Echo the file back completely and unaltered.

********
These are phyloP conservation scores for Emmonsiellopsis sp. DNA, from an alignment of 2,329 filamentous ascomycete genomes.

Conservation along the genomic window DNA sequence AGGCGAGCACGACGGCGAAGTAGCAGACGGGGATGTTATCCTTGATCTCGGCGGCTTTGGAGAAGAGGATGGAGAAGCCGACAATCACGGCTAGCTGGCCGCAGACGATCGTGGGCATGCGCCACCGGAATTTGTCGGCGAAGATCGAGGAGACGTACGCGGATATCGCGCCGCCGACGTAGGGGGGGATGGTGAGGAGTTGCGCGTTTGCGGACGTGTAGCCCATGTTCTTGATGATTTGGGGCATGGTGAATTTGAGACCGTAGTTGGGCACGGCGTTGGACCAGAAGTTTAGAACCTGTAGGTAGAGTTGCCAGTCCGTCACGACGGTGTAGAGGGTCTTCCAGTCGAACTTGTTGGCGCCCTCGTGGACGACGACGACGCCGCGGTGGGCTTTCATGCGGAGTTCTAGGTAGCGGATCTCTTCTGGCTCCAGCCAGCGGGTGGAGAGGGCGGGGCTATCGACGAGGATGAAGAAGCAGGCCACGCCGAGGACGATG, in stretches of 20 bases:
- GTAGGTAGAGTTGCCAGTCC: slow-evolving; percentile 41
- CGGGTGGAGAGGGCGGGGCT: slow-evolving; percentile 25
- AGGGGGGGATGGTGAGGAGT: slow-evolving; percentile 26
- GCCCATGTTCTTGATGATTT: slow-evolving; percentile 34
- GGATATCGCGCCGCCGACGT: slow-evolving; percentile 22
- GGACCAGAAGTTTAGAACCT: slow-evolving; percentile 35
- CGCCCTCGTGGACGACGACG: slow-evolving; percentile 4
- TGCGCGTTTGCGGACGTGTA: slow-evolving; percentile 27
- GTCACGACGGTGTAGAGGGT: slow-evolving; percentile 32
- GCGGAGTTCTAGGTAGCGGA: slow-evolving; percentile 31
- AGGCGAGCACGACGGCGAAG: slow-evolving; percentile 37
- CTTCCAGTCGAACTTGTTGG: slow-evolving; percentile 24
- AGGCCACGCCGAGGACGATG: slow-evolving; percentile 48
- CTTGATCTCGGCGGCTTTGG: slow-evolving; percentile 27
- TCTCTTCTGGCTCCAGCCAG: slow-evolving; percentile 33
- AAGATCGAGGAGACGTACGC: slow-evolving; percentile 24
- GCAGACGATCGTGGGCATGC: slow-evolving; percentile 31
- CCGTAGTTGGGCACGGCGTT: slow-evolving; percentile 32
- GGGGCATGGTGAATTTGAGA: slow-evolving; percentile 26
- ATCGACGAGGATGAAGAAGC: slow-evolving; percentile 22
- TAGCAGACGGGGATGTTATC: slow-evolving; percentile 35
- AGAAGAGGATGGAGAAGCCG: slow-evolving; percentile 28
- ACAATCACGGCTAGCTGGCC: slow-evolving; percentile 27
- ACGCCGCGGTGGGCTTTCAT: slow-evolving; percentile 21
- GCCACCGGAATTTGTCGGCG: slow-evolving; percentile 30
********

These are phyloP conservation scores for Emmonsiellopsis sp. DNA, from an alignment of 2,329 filamentous ascomycete genomes.

Conservation along the genomic window DNA sequence AGGCGAGCACGACGGCGAAGTAGCAGACGGGGATGTTATCCTTGATCTCGGCGGCTTTGGAGAAGAGGATGGAGAAGCCGACAATCACGGCTAGCTGGCCGCAGACGATCGTGGGCATGCGCCACCGGAATTTGTCGGCGAAGATCGAGGAGACGTACGCGGATATCGCGCCGCCGACGTAGGGGGGGATGGTGAGGAGTTGCGCGTTTGCGGACGTGTAGCCCATGTTCTTGATGATTTGGGGCATGGTGAATTTGAGACCGTAGTTGGGCACGGCGTTGGACCAGAAGTTTAGAACCTGTAGGTAGAGTTGCCAGTCCGTCACGACGGTGTAGAGGGTCTTCCAGTCGAACTTGTTGGCGCCCTCGTGGACGACGACGACGCCGCGGTGGGCTTTCATGCGGAGTTCTAGGTAGCGGATCTCTTCTGGCTCCAGCCAGCGGGTGGAGAGGGCGGGGCTATCGACGAGGATGAAGAAGCAGGCCACGCCGAGGACGATG, in stretches of 20 bases:
- GTAGGTAGAGTTGCCAGTCC: slow-evolving; percentile 41
- CGGGTGGAGAGGGCGGGGCT: slow-evolving; percentile 25
- AGGGGGGGATGGTGAGGAGT: slow-evolving; percentile 26
- GCCCATGTTCTTGATGATTT: slow-evolving; percentile 34
- GGATATCGCGCCGCCGACGT: slow-evolving; percentile 22
- GGACCAGAAGTTTAGAACCT: slow-evolving; percentile 35
- CGCCCTCGTGGACGACGACG: slow-evolving; percentile 4
- TGCGCGTTTGCGGACGTGTA: slow-evolving; percentile 27
- GTCACGACGGTGTAGAGGGT: slow-evolving; percentile 32
- GCGGAGTTCTAGGTAGCGGA: slow-evolving; percentile 31
- AGGCGAGCACGACGGCGAAG: slow-evolving; percentile 37
- CTTCCAGTCGAACTTGTTGG: slow-evolving; percentile 24
- AGGCCACGCCGAGGACGATG: slow-evolving; percentile 48
- CTTGATCTCGGCGGCTTTGG: slow-evolving; percentile 27
- TCTCTTCTGGCTCCAGCCAG: slow-evolving; percentile 33
- AAGATCGAGGAGACGTACGC: slow-evolving; percentile 24
- GCAGACGATCGTGGGCATGC: slow-evolving; percentile 31
- CCGTAGTTGGGCACGGCGTT: slow-evolving; percentile 32
- GGGGCATGGTGAATTTGAGA: slow-evolving; percentile 26
- ATCGACGAGGATGAAGAAGC: slow-evolving; percentile 22
- TAGCAGACGGGGATGTTATC: slow-evolving; percentile 35
- AGAAGAGGATGGAGAAGCCG: slow-evolving; percentile 28
- ACAATCACGGCTAGCTGGCC: slow-evolving; percentile 27
- ACGCCGCGGTGGGCTTTCAT: slow-evolving; percentile 21
- GCCACCGGAATTTGTCGGCG: slow-evolving; percentile 30